2:1 After Jesus’ birth—which happened in Bethlehem of Judea, during the reign of Herod—astrologers from the East arrived in Jerusalem 2 and asked, “Where is the newborn ruler of the Jews? We observed his star at its rising and have come to pay homage.” 3 At this news Herod became greatly disturbed, as did all of Jerusalem. 4 Summoning all the chief priests and religious scholars of the people, he asked them where the Messiah was to be born. 5 “In Bethlehem of Judea,” they informed him. “Here is what the prophet has written: 6 ‘And you, Bethlehem, land of Judah, are by no means least among the leaders of Judah, since from you will come a ruler who is to shepherd my people Israel.’ ” 7 Herod called the astrologers aside and found out from them the exact time of the star’s appearance. 8 Then he sent them to Bethlehem, after having instructed them, “Go and get detailed information about the child. When you have found him, report back to me—so that I may go and offer homage, too.” 9 After their audience with the ruler, they set out. The star which they had observed at its rising went ahead of them until it came to a standstill over the place where the child lay. 10 They were overjoyed at seeing the star and, 11 upon entering the house, found the child with Mary, his mother. They prostrated themselves and paid homage. Then they opened their coffers and presented the child with gifts of gold, frankincense and myrrh. 12 They were warned in a dream not to return to Herod, so they went back to their own country by another way.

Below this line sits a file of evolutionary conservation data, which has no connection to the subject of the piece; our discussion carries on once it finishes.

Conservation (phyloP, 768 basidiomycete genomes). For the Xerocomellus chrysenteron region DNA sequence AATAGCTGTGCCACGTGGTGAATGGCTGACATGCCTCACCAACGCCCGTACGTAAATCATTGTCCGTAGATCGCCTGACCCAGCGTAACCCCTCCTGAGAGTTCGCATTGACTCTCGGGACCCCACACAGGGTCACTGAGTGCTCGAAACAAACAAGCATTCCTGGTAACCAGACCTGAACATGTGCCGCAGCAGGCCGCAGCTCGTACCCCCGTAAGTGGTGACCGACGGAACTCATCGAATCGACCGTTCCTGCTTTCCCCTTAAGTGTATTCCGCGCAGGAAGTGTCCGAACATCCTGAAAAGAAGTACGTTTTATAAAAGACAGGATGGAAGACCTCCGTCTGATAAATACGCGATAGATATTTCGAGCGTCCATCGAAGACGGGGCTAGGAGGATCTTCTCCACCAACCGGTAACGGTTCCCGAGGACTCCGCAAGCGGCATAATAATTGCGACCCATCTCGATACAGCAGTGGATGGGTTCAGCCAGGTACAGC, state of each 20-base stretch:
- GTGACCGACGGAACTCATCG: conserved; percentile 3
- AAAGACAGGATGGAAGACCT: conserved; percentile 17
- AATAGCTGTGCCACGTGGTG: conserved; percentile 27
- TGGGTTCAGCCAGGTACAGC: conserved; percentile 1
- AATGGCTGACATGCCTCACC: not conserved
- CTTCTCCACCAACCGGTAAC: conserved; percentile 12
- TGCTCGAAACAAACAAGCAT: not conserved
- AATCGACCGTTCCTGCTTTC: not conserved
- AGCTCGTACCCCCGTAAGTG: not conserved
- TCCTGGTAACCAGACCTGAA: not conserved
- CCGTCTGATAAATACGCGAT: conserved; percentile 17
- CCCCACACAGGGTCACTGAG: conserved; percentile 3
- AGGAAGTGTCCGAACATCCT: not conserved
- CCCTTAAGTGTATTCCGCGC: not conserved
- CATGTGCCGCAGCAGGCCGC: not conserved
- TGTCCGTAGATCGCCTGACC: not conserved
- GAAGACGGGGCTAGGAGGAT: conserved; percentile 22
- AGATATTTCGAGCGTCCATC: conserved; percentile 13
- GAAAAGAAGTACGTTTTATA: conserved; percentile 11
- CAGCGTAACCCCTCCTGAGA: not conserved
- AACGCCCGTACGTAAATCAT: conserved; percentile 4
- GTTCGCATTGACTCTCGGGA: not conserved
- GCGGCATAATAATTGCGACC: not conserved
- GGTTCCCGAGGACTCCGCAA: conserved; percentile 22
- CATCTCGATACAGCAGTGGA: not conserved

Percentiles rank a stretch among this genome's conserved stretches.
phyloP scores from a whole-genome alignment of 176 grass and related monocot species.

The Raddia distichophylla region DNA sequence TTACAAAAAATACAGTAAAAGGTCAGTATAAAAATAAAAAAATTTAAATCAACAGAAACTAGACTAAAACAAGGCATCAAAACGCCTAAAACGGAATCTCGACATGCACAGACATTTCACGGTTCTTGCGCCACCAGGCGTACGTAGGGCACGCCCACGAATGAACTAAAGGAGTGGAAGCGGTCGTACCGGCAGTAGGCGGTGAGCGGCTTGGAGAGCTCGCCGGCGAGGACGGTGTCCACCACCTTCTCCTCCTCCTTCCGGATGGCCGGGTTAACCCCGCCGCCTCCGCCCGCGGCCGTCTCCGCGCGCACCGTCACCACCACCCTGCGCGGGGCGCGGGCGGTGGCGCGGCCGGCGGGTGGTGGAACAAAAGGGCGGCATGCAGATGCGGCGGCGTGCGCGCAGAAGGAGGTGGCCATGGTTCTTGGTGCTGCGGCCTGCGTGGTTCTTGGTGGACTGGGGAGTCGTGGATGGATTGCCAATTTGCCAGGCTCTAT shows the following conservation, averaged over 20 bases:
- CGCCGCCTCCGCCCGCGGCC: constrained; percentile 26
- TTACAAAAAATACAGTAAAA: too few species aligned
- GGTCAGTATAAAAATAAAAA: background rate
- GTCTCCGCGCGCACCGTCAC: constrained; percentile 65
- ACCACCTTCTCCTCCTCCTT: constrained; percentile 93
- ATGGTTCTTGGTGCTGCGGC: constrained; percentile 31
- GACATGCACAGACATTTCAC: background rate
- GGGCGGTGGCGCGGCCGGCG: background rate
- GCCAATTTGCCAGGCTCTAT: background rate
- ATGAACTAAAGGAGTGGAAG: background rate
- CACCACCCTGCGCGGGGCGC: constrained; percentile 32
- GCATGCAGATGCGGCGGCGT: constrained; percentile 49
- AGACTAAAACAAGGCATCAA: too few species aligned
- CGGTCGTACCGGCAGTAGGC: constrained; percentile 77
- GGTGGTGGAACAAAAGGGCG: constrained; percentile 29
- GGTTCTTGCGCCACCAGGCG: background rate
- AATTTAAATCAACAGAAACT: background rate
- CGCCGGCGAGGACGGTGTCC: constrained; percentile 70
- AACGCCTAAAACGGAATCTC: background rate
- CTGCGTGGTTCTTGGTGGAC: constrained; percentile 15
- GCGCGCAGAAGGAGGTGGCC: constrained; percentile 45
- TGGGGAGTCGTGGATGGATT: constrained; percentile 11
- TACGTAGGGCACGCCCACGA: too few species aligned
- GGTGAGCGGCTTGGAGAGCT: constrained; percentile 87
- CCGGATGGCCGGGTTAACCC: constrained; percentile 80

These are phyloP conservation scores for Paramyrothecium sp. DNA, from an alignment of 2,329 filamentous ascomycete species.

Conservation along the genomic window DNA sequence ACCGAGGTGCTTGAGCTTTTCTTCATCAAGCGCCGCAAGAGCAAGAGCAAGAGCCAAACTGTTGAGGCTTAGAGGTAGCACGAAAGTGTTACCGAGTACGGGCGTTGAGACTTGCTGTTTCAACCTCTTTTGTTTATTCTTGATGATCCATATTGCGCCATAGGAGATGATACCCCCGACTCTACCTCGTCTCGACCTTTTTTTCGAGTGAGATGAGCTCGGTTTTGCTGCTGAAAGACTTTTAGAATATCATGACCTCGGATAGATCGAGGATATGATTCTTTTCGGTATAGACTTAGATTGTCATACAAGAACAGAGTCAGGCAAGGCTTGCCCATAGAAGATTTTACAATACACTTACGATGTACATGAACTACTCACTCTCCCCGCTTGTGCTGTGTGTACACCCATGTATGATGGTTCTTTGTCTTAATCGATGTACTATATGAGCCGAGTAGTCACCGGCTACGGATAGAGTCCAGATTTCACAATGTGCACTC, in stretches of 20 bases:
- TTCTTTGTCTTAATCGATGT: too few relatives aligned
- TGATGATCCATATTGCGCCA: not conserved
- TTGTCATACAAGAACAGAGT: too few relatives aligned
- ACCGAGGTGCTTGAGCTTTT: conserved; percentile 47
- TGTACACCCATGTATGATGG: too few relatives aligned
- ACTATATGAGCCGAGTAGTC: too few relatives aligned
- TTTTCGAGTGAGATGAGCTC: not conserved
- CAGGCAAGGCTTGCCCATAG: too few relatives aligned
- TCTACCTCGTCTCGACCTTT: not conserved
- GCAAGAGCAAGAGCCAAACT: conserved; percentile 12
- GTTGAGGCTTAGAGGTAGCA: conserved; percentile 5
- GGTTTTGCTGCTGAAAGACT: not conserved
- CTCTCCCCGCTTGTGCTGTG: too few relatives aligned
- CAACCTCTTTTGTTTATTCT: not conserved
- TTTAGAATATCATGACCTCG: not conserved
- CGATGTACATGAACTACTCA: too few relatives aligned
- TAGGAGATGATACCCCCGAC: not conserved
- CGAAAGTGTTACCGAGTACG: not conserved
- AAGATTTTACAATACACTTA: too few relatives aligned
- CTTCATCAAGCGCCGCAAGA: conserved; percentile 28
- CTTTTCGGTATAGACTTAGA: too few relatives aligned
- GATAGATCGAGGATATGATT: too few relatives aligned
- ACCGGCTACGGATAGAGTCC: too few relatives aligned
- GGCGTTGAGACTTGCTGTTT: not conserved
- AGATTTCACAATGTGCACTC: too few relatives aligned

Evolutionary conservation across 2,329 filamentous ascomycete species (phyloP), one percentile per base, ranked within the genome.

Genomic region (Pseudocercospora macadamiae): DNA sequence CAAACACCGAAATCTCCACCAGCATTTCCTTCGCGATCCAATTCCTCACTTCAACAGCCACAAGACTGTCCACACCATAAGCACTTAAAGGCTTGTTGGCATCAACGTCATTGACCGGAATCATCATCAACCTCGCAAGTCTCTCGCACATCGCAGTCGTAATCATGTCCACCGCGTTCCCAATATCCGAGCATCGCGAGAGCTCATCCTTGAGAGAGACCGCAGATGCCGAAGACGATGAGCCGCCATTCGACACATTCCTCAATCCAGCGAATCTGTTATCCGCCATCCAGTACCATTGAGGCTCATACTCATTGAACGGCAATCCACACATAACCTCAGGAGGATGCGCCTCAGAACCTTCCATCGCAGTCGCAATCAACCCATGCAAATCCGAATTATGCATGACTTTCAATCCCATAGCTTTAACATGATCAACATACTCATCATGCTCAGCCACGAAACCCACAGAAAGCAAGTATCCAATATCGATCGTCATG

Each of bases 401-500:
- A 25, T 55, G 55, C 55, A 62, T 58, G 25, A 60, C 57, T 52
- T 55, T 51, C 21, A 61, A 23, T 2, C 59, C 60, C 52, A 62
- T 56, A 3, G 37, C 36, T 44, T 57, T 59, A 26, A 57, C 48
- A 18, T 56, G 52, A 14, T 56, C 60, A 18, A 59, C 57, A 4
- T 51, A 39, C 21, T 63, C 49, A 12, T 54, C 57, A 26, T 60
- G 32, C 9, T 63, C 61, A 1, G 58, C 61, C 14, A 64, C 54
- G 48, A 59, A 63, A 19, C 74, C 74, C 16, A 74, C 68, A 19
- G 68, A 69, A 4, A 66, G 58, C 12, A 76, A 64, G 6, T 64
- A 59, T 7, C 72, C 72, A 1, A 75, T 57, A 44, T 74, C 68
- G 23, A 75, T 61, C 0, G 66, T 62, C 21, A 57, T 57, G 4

By a Different Way
Scripture: Matthew 2:1-12
Given on Epiphany, 2016 at UPC of Amsterdam, NY